The toponym of Pučišća (to pronounce “louse-tchich-tcha”) comes from the Latin word puteus, which means well, croatized in puc. This brackish water well, where the cattle was watered, was in current Soline.
The white stone of Brač was of course used more particularly to build the city, which gives him a a little fairy-like air, for the houses with the white roofs of roofing stones limestones built on the hill. However, of many houses comprise today an industrial tiled roof which slices compared to old constructions.
The Church Saint Jerome
The parish church Saint Jerome was built in 1566 with a Gothic frontage. The church very quickly became too narrow: by 1750, it was increased and renovated in the style baroque. It is recognizable with its red cupola.
Above the principal furnace bridge the low-relief is of wood which represents Saint Jerome in his cave.
Beside the parish church the red building of the town hall is, kept by two stone lions.
The Church Saint Stephen (Crkva Svetog Stjepana)
The church Saint Stephen (Sveti Stjepan) completion date of the 11th century when the Benedictines built their convent.
In the cemetery located close to the church is fall it from a famous Dalmatian sculptor of Pučišća, Vale Michieli.
Port-Stephen (Luka Stipanska)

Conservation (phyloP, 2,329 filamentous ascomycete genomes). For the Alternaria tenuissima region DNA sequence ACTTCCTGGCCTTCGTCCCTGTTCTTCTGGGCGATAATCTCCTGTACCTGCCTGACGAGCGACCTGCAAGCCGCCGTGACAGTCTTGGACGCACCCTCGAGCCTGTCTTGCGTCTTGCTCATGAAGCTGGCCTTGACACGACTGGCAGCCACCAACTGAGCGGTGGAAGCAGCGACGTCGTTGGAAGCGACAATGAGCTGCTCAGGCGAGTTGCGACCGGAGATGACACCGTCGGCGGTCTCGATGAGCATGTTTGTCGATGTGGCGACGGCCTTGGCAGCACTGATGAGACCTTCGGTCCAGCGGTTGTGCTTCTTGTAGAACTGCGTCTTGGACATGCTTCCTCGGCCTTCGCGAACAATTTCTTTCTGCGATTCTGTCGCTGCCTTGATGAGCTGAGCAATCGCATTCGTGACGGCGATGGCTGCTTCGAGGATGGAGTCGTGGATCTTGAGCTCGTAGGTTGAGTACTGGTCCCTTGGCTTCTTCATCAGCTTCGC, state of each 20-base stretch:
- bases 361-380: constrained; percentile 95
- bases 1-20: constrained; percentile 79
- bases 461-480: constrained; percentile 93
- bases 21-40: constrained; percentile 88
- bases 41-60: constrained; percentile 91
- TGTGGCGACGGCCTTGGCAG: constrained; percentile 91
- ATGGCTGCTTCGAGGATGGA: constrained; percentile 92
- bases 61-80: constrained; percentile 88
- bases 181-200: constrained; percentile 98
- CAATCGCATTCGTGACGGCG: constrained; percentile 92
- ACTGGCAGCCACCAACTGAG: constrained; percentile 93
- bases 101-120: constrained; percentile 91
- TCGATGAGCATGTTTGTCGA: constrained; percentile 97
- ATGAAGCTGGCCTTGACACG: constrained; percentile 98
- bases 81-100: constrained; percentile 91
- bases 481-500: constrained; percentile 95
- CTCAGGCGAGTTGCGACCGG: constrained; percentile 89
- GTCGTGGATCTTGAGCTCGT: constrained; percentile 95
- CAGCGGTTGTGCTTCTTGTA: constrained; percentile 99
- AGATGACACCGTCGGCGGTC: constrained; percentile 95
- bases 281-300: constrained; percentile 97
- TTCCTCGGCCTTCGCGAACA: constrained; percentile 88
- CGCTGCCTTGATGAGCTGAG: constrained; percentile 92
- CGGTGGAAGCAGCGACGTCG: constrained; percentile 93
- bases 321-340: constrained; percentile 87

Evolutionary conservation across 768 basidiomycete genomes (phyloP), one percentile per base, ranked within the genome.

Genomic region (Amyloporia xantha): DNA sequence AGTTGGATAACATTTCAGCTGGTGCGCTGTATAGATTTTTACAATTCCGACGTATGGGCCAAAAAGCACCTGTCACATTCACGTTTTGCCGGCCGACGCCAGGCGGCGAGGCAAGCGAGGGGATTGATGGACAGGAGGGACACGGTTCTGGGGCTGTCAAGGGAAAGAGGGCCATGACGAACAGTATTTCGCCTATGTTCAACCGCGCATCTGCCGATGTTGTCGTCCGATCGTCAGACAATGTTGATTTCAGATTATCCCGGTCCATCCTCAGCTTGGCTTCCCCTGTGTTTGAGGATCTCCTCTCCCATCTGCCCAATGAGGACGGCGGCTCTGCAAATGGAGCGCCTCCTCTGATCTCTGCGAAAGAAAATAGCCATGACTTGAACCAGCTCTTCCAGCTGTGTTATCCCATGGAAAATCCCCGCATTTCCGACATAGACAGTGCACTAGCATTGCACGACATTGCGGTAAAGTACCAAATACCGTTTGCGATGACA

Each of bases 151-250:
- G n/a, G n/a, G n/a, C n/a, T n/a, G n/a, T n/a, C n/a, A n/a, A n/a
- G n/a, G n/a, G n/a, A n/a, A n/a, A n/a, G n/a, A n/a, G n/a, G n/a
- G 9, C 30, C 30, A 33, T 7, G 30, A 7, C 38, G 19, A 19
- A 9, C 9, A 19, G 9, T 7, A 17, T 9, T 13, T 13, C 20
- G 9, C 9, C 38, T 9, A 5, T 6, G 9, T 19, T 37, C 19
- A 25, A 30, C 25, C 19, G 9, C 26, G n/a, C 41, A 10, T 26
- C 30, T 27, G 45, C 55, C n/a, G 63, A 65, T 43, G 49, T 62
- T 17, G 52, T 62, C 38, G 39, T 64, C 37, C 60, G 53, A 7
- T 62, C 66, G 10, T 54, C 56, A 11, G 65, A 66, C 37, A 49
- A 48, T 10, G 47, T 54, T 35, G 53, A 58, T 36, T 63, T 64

Port-Stephen owes his name with the church of Saint Stephen.
The Palace Deskovic (Palaća Dešković)
The palace of the Dešković family dates from the late Rebirth, at the 16th century. The sculptor Branislav Dešković was born there.
The renovated palace is today a three-star hotel.
Forts of Pučišća (Kašteli)
The town of Pučišća was populated by inhabitants of the center of Brač who emigrated towards bay. When the threat of the Turks, who held Neretva and the coast, was felt again the inhabitants set up forts. The strong first was Zuvetic in 1467, then Akvila, Prodic, Mladinic, Pinesic, Ivelic, Davidovic, Cipcic, Bokanic et cetera. These thirteen forts, of which four are still preserved, gave its second name to Pučišća: Luka Kula (the Port of the Forts); the escutcheon of the city points out these thirteen turns. No other place on the island of Brac was as strengthened as Pučišća; the city resisted to the Turks successfully in 1571.
It is in the North-East of Pučišća that the greatest stone quarry is of the island of Brač, Veselje. The stone coming from the careers of Pučišća was used to build the White House in Washington.
Masters like Juraj Dalmatinac (Georges the Dalmatian one), Andrija Alesi (second half of the 15th century) and Nikola Firentinac (Nicolas the Florentin), used stones of these careers.
Some of the careers are exhausted, but the reserves of good stone are still very rich. The industry of the stone, with a modern technology, is hardly sufficient to cover the orders coming from abroad.
The School of the Stonecutters (Klesarska škola)
To encourage the rebirth of traditional know-how of the island of Brač, a school of stonecutters was created in Pučišća in 1956.
Pučišća saw being born the two best sculptors from Brač, Branko Dešković (1883-1939) and Valerji Michielli (1922-1981); originating in this stone ground, they, rather curiously, found their expression in bronze.
The Dešković sculptor did not leave any of his works with Pučišća, while Valerjie Michieli carried out the monument with the soldiers fallen to the combat, near the sea, on the west coast of the entry of the port.